By Gyan Pathak
Amid a changing global economic landscape, South Asia will need to leverage on all sectors of the economy in a balanced way, supporting improvements in agricultural productivity and a sustainable expansion of manufacturing, while promoting higher-skill services, and supporting over 150 million people in the region by a successful high-quality and job-rich growth strategy.
This is the sum total of an IMF departmental paper titled ‘Is South Asia Ready for takeoff? : A Sustainable and Inclusive Growth Agenda’. It lauded the durable reforms in the region since the mid-1980s coupled with ‘prudent macroeconomic management’ that pushed up the real GDP growth steadily from an average of about 3 percent in the 1970s to 7 percent over the last decade, but also warned about the complexities of the economies and the challenges ahead.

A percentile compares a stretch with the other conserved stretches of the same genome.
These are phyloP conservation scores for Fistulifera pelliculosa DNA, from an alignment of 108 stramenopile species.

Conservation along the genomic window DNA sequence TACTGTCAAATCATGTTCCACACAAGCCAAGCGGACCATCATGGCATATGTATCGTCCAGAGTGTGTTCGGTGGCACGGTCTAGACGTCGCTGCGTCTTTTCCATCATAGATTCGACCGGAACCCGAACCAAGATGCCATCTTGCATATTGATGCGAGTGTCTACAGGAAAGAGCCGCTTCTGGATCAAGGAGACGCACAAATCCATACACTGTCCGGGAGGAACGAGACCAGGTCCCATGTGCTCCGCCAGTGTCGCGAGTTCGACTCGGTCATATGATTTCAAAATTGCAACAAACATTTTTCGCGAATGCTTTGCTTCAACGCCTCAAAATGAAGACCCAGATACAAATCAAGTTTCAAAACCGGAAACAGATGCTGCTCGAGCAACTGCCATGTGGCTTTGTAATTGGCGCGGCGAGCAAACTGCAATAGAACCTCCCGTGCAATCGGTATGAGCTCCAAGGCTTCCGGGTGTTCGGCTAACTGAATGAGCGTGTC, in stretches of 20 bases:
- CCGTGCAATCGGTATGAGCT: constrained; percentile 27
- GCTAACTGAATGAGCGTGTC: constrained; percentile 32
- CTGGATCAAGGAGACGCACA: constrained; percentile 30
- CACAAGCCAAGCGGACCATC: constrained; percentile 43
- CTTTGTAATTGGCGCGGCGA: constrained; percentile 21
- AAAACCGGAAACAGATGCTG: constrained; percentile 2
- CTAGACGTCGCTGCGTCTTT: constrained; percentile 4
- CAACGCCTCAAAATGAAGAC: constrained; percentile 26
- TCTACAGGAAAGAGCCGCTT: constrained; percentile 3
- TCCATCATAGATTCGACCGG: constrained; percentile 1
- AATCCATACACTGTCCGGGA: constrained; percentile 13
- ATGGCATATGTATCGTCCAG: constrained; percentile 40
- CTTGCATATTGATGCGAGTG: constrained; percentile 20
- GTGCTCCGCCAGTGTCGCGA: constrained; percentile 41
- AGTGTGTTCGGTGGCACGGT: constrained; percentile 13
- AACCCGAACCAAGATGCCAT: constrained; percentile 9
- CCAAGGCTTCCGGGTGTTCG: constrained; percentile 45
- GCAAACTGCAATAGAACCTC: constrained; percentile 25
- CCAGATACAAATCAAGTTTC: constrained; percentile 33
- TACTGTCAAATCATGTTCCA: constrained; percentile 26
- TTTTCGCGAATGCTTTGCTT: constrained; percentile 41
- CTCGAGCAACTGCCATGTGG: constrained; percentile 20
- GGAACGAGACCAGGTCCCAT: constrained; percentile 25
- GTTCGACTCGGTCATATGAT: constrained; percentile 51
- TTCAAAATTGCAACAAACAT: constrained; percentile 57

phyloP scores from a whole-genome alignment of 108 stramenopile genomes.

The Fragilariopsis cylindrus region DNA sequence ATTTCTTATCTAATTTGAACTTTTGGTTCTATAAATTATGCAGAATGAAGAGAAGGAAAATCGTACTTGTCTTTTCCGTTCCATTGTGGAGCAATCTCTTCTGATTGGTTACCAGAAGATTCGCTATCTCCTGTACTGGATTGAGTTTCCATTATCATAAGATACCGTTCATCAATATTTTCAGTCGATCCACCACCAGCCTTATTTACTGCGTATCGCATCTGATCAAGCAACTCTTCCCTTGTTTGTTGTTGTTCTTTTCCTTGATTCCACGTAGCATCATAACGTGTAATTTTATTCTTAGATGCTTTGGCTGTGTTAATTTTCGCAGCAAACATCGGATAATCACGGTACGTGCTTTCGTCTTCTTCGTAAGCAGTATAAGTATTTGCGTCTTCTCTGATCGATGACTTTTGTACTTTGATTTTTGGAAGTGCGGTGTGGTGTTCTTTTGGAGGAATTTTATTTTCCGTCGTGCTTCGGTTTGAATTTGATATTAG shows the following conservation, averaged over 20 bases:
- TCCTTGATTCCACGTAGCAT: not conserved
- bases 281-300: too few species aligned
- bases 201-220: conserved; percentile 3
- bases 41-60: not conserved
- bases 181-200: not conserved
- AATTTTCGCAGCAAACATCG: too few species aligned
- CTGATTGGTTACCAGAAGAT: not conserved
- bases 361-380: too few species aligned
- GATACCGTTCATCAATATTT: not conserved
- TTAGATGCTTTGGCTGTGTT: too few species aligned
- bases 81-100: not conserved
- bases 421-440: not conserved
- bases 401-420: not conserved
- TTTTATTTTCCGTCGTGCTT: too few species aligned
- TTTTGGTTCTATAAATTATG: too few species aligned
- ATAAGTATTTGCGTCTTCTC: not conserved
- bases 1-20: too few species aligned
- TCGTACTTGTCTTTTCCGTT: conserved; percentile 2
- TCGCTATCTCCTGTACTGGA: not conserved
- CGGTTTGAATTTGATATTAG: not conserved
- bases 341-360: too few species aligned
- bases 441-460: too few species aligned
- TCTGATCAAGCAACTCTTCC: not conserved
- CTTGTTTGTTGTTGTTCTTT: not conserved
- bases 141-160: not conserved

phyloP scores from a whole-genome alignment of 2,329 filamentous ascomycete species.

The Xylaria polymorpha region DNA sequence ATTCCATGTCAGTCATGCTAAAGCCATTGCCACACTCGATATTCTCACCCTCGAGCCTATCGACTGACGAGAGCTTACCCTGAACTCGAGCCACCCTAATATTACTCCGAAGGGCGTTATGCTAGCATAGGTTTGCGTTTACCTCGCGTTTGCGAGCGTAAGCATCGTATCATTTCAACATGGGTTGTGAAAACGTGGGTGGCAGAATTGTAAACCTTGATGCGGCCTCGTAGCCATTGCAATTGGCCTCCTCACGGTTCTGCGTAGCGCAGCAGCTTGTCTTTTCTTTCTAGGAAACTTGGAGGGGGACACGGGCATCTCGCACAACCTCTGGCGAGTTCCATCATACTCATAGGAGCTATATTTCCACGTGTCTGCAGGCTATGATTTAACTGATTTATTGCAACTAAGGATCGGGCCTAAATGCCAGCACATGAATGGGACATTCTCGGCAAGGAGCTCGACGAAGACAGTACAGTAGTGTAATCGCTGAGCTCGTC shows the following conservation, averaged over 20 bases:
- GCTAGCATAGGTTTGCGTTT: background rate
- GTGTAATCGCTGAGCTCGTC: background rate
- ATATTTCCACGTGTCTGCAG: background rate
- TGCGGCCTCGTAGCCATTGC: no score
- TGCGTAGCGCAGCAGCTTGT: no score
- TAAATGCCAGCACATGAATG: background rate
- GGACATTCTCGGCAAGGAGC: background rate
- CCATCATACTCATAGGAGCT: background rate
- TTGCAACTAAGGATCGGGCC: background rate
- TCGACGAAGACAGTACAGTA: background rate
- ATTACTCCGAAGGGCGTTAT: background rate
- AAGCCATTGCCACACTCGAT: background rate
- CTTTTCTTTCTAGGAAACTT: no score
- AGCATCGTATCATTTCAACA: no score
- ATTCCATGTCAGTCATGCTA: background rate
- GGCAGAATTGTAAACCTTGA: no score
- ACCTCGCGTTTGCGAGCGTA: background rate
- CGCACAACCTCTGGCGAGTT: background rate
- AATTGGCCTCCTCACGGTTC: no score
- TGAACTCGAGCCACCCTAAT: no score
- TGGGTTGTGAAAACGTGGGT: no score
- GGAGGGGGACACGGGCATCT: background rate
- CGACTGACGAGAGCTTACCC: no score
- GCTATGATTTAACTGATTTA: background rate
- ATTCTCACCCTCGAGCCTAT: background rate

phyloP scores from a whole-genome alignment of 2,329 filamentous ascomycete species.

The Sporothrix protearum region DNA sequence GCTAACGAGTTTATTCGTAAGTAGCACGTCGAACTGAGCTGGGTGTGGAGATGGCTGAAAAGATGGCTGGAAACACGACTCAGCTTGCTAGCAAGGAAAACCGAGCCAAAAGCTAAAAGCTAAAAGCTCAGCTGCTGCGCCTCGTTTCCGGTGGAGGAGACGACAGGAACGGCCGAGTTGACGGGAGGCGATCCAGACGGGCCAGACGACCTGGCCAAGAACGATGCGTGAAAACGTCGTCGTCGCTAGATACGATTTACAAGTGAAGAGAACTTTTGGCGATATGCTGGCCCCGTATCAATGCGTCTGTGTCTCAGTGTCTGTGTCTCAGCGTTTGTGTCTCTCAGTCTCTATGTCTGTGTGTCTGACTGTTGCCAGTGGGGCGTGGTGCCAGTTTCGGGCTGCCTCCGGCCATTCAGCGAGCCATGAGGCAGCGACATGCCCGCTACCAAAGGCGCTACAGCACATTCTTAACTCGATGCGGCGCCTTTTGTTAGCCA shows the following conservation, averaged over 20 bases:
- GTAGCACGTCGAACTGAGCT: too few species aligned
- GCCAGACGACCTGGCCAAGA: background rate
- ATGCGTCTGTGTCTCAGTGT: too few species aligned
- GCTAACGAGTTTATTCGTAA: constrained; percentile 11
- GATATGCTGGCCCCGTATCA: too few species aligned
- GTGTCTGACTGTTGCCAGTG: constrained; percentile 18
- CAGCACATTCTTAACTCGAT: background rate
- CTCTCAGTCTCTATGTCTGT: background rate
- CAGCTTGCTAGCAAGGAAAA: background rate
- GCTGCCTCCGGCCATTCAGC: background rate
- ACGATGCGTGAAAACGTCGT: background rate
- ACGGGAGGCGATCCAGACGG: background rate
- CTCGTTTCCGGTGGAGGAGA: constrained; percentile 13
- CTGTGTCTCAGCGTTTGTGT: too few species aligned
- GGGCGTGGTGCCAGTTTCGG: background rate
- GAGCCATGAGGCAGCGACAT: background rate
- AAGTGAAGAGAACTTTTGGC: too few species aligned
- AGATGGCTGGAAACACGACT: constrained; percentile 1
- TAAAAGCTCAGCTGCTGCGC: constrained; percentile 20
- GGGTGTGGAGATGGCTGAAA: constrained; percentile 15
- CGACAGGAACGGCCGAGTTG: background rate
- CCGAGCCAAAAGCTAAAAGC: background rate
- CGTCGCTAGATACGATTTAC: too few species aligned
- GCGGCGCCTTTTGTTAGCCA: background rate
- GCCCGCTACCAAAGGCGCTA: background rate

The region is poised to witness further improvements in living standards under the current baseline of strong and steady growth performance which is at slower pace than in the previous 20 years. Even then per capita income could reach over 30 per cent of the US level in Bhutan, India, the Maldives, and Sri Lanka by 2040. However, such achievement relies on sustaining ongoing reform efforts and a steady improvement in productivity. In particular, under a downside scenario in which South Asia is unable to tap on its demographic dividend to support growth, the improvement in the region’s living standards would be slower, with the average per capita income in the region vis-à-vis the US level lower by about 4 percentage points compared to the baseline.
Over 150 million people in the region are expected to enter the labour market by 2030 —equivalent in size to the population of Russia or Mexico. This young and large workforce can be South Asia’s strength only if supported by high-quality and job-rich growth strategy. To build on the strong performance to date and allow for growth to take off in earnest, the countries in the region will need to step up their policy and reform agenda.